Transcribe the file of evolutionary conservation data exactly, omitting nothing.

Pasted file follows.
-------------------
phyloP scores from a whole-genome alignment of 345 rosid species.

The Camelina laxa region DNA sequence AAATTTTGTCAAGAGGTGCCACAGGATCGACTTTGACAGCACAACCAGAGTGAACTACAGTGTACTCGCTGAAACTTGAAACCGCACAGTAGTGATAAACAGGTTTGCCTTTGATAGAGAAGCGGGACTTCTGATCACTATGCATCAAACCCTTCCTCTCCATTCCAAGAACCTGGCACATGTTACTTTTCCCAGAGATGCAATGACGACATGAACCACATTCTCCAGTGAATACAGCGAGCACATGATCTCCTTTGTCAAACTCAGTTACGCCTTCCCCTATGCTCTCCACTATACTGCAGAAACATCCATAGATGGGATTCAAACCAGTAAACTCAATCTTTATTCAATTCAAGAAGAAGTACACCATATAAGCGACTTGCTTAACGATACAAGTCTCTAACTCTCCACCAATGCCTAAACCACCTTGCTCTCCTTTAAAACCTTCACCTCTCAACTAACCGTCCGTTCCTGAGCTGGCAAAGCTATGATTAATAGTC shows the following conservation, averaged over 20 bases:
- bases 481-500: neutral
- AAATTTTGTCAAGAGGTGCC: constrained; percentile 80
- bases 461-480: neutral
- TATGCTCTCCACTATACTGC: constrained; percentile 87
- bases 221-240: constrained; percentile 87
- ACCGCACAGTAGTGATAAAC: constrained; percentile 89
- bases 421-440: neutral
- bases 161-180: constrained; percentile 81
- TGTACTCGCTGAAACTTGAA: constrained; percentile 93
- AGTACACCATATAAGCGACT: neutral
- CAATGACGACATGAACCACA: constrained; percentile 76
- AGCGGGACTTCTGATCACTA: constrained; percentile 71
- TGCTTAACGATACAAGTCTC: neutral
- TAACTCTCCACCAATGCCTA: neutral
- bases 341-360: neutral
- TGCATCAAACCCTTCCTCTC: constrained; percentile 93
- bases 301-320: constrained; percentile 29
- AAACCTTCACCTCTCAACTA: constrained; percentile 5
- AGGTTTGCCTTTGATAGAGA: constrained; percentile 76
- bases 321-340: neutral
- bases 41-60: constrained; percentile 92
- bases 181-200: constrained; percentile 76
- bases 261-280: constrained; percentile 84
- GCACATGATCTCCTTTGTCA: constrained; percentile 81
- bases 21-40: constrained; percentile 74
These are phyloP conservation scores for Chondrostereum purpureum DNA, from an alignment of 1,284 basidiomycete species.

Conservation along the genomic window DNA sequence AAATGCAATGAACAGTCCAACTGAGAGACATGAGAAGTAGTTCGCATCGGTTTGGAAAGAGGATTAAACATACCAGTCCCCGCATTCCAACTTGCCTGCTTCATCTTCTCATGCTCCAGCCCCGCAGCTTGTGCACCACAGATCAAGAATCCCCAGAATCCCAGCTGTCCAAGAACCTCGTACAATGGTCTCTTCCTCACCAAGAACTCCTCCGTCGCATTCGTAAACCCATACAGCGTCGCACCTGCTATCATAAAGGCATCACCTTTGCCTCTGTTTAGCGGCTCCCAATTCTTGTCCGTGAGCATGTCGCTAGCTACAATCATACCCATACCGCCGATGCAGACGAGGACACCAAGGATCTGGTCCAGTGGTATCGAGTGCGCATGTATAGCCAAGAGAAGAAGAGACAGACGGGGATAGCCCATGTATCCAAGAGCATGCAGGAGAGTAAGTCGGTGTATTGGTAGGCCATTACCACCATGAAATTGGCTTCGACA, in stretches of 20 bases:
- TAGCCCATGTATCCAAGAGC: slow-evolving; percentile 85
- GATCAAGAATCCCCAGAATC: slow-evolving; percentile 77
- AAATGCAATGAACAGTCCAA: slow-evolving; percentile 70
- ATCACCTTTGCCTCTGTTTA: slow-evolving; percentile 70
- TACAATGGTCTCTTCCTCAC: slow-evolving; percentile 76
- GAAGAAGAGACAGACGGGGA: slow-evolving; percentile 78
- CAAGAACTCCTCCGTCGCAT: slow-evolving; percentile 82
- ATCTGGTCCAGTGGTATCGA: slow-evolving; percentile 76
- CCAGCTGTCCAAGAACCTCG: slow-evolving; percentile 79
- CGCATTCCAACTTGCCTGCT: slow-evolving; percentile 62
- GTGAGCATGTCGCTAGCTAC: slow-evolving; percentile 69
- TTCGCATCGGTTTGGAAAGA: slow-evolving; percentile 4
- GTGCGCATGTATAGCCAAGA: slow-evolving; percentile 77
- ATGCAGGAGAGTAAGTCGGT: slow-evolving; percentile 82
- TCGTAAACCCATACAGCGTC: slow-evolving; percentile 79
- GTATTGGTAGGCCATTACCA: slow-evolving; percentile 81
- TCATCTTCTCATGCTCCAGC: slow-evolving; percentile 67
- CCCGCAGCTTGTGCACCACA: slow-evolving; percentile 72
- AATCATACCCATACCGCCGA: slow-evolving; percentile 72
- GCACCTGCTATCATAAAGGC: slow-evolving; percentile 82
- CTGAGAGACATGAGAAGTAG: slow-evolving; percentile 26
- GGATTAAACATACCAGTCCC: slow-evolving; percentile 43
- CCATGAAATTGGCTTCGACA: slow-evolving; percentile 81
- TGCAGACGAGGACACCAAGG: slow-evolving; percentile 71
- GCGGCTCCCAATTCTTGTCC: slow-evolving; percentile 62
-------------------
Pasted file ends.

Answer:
phyloP scores from a whole-genome alignment of 345 rosid species.

The Camelina laxa region DNA sequence AAATTTTGTCAAGAGGTGCCACAGGATCGACTTTGACAGCACAACCAGAGTGAACTACAGTGTACTCGCTGAAACTTGAAACCGCACAGTAGTGATAAACAGGTTTGCCTTTGATAGAGAAGCGGGACTTCTGATCACTATGCATCAAACCCTTCCTCTCCATTCCAAGAACCTGGCACATGTTACTTTTCCCAGAGATGCAATGACGACATGAACCACATTCTCCAGTGAATACAGCGAGCACATGATCTCCTTTGTCAAACTCAGTTACGCCTTCCCCTATGCTCTCCACTATACTGCAGAAACATCCATAGATGGGATTCAAACCAGTAAACTCAATCTTTATTCAATTCAAGAAGAAGTACACCATATAAGCGACTTGCTTAACGATACAAGTCTCTAACTCTCCACCAATGCCTAAACCACCTTGCTCTCCTTTAAAACCTTCACCTCTCAACTAACCGTCCGTTCCTGAGCTGGCAAAGCTATGATTAATAGTC shows the following conservation, averaged over 20 bases:
- bases 481-500: neutral
- AAATTTTGTCAAGAGGTGCC: constrained; percentile 80
- bases 461-480: neutral
- TATGCTCTCCACTATACTGC: constrained; percentile 87
- bases 221-240: constrained; percentile 87
- ACCGCACAGTAGTGATAAAC: constrained; percentile 89
- bases 421-440: neutral
- bases 161-180: constrained; percentile 81
- TGTACTCGCTGAAACTTGAA: constrained; percentile 93
- AGTACACCATATAAGCGACT: neutral
- CAATGACGACATGAACCACA: constrained; percentile 76
- AGCGGGACTTCTGATCACTA: constrained; percentile 71
- TGCTTAACGATACAAGTCTC: neutral
- TAACTCTCCACCAATGCCTA: neutral
- bases 341-360: neutral
- TGCATCAAACCCTTCCTCTC: constrained; percentile 93
- bases 301-320: constrained; percentile 29
- AAACCTTCACCTCTCAACTA: constrained; percentile 5
- AGGTTTGCCTTTGATAGAGA: constrained; percentile 76
- bases 321-340: neutral
- bases 41-60: constrained; percentile 92
- bases 181-200: constrained; percentile 76
- bases 261-280: constrained; percentile 84
- GCACATGATCTCCTTTGTCA: constrained; percentile 81
- bases 21-40: constrained; percentile 74
These are phyloP conservation scores for Chondrostereum purpureum DNA, from an alignment of 1,284 basidiomycete species.

Conservation along the genomic window DNA sequence AAATGCAATGAACAGTCCAACTGAGAGACATGAGAAGTAGTTCGCATCGGTTTGGAAAGAGGATTAAACATACCAGTCCCCGCATTCCAACTTGCCTGCTTCATCTTCTCATGCTCCAGCCCCGCAGCTTGTGCACCACAGATCAAGAATCCCCAGAATCCCAGCTGTCCAAGAACCTCGTACAATGGTCTCTTCCTCACCAAGAACTCCTCCGTCGCATTCGTAAACCCATACAGCGTCGCACCTGCTATCATAAAGGCATCACCTTTGCCTCTGTTTAGCGGCTCCCAATTCTTGTCCGTGAGCATGTCGCTAGCTACAATCATACCCATACCGCCGATGCAGACGAGGACACCAAGGATCTGGTCCAGTGGTATCGAGTGCGCATGTATAGCCAAGAGAAGAAGAGACAGACGGGGATAGCCCATGTATCCAAGAGCATGCAGGAGAGTAAGTCGGTGTATTGGTAGGCCATTACCACCATGAAATTGGCTTCGACA, in stretches of 20 bases:
- TAGCCCATGTATCCAAGAGC: slow-evolving; percentile 85
- GATCAAGAATCCCCAGAATC: slow-evolving; percentile 77
- AAATGCAATGAACAGTCCAA: slow-evolving; percentile 70
- ATCACCTTTGCCTCTGTTTA: slow-evolving; percentile 70
- TACAATGGTCTCTTCCTCAC: slow-evolving; percentile 76
- GAAGAAGAGACAGACGGGGA: slow-evolving; percentile 78
- CAAGAACTCCTCCGTCGCAT: slow-evolving; percentile 82
- ATCTGGTCCAGTGGTATCGA: slow-evolving; percentile 76
- CCAGCTGTCCAAGAACCTCG: slow-evolving; percentile 79
- CGCATTCCAACTTGCCTGCT: slow-evolving; percentile 62
- GTGAGCATGTCGCTAGCTAC: slow-evolving; percentile 69
- TTCGCATCGGTTTGGAAAGA: slow-evolving; percentile 4
- GTGCGCATGTATAGCCAAGA: slow-evolving; percentile 77
- ATGCAGGAGAGTAAGTCGGT: slow-evolving; percentile 82
- TCGTAAACCCATACAGCGTC: slow-evolving; percentile 79
- GTATTGGTAGGCCATTACCA: slow-evolving; percentile 81
- TCATCTTCTCATGCTCCAGC: slow-evolving; percentile 67
- CCCGCAGCTTGTGCACCACA: slow-evolving; percentile 72
- AATCATACCCATACCGCCGA: slow-evolving; percentile 72
- GCACCTGCTATCATAAAGGC: slow-evolving; percentile 82
- CTGAGAGACATGAGAAGTAG: slow-evolving; percentile 26
- GGATTAAACATACCAGTCCC: slow-evolving; percentile 43
- CCATGAAATTGGCTTCGACA: slow-evolving; percentile 81
- TGCAGACGAGGACACCAAGG: slow-evolving; percentile 71
- GCGGCTCCCAATTCTTGTCC: slow-evolving; percentile 62